Jean-Yves Le Boudec: Agree.
Greg Mirsky: For definition of delay, in context of RFCs (5481 and ?) Which have you considered?
Jean-Yves Le Boudec: Bound is difference of any two packet delays of a flow.
Greg Mirsky: So sounds like minimum delay
Jean-Yves Le Boudec: Is the difference between worst case and best case delays.
Greg Mirsky: OK, a bit different, but effectively two ways to present same thing.
Johannes Specht: Regarding clocks do you mean synch or async?
Jean-Yves Le Boudec: Works for both. With dampers or regulators don’t need synch’d clocks. Will improve with sync but not at level of lifetime of single packet. Given that times are in microseconds with error of nanosec, better sync doesn’t help.
Johannes Specht: Synch adds complexity, so nice to have something that doesn’t depend on it.
Janos Farkas: Re timestamping packets on the fly: Is that trivial or with large how networks how would that work?
Jean-Yves Le Boudec: Can be difficult so need to allow for some looseness in the timing accuracly. Requires dedicated HW, expensive. Affects accuracy of timestamps, creating residual jitter at end.
Toerless Eckert: PTP by itself does timestamping, so have experience at speeds up to 100GBits so that isn’t an issue. More important for dampers is delay on falling hop, how to do that - interesting scaling question.
Yaakov Stein: That is what is solved by damper proposals presented. Jitter control is an example - don’t delay packet in buffer, but in output link declare when packet becomes visible. Diff’t than standalone. Scalable HW implementataions like (?) that are efficient but at expanese of granularity of (?)
[Lou: Cutting line. ]
Balazs Varga: Timestamping of PTP packets and HW timestamping of wire speed data packets is significantly different. PTP is a slow protocol and current HW filter PTP packets in hardware. This is not an option for data packets which filtering rules are flow specific. So HW timestamping of detnet flows is much more complicated than PTP related timestamping.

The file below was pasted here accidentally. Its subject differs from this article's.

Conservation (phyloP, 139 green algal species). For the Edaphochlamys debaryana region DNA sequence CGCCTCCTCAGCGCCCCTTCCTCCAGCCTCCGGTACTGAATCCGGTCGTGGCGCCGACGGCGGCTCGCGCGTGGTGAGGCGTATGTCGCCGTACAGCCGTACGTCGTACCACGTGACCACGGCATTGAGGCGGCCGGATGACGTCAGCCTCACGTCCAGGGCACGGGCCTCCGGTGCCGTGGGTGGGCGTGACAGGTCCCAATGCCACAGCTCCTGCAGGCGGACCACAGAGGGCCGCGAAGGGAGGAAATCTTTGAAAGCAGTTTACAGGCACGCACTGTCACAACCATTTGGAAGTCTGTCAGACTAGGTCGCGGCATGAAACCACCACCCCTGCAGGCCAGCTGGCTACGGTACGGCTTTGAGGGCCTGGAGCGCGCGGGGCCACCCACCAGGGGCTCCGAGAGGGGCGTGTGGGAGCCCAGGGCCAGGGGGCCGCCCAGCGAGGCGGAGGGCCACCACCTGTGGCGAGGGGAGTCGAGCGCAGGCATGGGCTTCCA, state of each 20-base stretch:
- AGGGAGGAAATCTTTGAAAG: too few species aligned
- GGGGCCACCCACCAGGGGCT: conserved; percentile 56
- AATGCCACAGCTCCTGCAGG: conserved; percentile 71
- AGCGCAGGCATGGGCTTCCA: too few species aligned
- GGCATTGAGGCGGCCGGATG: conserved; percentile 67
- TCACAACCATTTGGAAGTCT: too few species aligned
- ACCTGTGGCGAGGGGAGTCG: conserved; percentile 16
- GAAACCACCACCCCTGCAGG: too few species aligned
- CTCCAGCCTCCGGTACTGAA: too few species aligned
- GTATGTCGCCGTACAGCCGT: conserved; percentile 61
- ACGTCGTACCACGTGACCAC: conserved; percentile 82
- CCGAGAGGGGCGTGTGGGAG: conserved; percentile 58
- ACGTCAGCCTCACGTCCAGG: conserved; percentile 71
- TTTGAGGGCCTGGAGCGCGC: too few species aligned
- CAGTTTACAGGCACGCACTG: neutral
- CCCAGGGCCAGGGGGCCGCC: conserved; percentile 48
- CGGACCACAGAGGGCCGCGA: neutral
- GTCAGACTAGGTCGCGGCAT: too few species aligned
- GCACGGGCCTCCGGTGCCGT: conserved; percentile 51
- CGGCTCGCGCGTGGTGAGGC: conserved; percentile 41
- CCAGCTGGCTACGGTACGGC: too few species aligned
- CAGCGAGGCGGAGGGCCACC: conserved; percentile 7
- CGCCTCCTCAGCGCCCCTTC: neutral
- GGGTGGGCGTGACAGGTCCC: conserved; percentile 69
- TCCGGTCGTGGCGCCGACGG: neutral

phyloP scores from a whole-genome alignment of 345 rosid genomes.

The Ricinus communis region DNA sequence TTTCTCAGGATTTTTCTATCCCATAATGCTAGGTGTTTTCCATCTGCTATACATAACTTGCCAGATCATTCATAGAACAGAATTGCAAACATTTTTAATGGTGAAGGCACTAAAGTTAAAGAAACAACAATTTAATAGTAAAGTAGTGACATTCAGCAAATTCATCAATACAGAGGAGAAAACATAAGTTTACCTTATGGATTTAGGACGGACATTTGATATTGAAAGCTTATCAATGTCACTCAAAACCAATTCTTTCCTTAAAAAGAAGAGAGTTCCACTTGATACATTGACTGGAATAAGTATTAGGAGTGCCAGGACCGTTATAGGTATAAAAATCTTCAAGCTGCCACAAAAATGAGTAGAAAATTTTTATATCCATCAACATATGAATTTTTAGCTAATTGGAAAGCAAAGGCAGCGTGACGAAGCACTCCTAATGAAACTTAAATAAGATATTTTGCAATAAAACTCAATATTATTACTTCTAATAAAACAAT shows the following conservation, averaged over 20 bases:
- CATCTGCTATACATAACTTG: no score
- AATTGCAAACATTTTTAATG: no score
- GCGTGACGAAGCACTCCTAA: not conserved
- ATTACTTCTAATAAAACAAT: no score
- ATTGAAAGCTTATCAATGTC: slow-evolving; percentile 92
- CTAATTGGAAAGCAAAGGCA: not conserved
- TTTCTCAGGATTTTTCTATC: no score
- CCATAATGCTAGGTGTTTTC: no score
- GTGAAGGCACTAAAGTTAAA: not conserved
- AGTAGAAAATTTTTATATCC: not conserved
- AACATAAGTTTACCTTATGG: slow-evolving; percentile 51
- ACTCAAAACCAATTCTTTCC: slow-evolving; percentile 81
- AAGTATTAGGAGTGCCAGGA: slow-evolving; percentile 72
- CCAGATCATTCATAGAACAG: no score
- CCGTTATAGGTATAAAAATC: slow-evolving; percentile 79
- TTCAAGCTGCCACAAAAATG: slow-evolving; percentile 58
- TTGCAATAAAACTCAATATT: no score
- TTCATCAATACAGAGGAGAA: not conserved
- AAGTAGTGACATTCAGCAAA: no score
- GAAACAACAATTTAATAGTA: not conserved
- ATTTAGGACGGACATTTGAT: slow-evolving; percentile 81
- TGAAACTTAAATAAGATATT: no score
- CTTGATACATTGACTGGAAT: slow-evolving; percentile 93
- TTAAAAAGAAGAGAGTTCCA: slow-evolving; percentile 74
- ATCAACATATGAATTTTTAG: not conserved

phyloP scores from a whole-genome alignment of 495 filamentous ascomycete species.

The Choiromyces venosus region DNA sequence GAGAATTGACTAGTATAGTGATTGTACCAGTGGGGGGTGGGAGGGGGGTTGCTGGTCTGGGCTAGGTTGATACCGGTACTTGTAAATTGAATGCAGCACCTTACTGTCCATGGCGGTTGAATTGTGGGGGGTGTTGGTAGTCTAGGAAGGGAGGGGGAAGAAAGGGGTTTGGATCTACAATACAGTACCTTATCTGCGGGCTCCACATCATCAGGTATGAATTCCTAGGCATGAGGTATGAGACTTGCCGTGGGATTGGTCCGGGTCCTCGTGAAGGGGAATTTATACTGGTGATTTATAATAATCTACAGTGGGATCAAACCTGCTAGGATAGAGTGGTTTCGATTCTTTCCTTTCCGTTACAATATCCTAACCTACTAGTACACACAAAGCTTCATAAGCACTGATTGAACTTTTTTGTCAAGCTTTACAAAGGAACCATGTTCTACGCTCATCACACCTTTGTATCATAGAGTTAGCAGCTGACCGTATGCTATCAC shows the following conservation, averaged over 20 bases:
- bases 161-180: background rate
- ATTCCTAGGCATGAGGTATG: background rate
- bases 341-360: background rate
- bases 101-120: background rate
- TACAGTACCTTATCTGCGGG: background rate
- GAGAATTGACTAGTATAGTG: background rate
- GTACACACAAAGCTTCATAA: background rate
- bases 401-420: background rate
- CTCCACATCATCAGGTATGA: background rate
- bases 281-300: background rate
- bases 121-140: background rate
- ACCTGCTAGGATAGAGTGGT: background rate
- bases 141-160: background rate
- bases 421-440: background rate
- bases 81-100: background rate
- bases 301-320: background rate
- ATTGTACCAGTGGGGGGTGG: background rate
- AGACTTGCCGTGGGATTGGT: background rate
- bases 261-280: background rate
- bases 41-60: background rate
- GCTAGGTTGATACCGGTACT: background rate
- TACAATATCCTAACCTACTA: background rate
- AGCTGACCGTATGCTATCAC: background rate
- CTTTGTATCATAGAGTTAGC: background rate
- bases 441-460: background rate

Questions to answer (from chairs) – Bolding are key points noted by chairs
- What problems do we think need to be solved?
Lou Berger: Have concensus on control of delay variance, consistent theme with interest in working on it. If you support this or disagree, please speak up.
Toerless Eckert: We need per hop per flow stateless queueing model.
David Black: Would suggest discussion in terms of avoiding per flow network state, e.g., via flow aggregation.
Lou Berger: What is a “flow” - need to be clear. Detnet supports flow aggregates, flow as 5 or 6 tuple.
Toerless Eckert: Don’t want to overprovision these flows. If adjust (?)
If have fewer per hop per flow queues but need to maintain them at same frequency…
David Black: Problem statement needs strong grip on what service providers want.
Toerless Eckert: We are agreeing on this.
Lou Berger: Seems like we agree on that.
Yaakov Stein: I am interested in a slightly diff’t use case: xhauling. Latency bound more than delay variation bound, 10s of us range, need to keep this inscope. (close to hardware limits)
Lou Berger: Are you saying don’t lose bounded latency?
Yaakov Stein: Many applications discsussed have 10s of ms. Don’t forget places with tight latency bounds, not much above physical limits. Could be front haul or F1 relatively easy, for F2, few flows, can address by themself. But has to deal with control traffic also.
Toerless Eckert: What is it that Yakov is saying we are missing? Can we combine jitter with pipe latency?
Lou Berger: I heard: Tightness of latency vs latency variation.
Lou Berger: Any other problems the group wants to consider?
(No further comments on that)
- What are the requirements of this/these problem/s?
Lou Berger: Some examples: Are we allowed to modify the packet header? Are we concerned with us vs ms?
David Black: Can we discuss based on class of network? Which data plane? Things like that. Since different people have different motivating examples to support their statements. But they seem to be in different types of networks.